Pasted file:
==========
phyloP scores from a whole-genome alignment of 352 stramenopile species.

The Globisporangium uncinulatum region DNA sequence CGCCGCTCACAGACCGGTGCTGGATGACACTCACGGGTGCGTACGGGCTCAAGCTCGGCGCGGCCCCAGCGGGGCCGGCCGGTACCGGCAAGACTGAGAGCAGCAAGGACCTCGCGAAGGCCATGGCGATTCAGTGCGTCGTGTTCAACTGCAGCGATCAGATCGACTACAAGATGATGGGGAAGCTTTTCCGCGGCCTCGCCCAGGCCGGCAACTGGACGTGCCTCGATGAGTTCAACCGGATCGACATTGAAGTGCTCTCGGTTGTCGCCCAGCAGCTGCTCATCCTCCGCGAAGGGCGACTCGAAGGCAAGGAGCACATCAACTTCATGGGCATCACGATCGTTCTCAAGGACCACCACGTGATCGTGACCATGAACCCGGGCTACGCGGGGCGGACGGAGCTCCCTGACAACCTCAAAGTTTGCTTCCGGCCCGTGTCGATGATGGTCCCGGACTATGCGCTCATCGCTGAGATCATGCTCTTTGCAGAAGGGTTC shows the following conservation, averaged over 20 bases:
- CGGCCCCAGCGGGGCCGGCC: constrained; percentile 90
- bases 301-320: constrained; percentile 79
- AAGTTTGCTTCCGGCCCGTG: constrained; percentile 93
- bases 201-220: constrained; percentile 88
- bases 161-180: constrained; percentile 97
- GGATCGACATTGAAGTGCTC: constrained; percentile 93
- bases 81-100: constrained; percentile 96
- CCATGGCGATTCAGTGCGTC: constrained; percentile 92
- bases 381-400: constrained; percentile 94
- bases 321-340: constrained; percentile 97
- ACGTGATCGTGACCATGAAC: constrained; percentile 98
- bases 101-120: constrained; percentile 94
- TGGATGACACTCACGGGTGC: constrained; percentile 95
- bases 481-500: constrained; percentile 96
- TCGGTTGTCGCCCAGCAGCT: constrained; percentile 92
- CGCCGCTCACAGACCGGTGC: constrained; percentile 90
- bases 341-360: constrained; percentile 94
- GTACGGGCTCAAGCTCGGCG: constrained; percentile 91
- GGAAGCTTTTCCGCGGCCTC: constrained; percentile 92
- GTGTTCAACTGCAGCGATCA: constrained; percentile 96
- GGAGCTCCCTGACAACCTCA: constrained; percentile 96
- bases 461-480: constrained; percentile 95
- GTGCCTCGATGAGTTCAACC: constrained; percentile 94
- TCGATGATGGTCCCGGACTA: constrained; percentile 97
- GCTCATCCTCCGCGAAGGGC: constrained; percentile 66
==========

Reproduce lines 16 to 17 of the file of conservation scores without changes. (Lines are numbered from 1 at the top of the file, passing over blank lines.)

- bases 481-500: constrained; percentile 96
- TCGGTTGTCGCCCAGCAGCT: constrained; percentile 92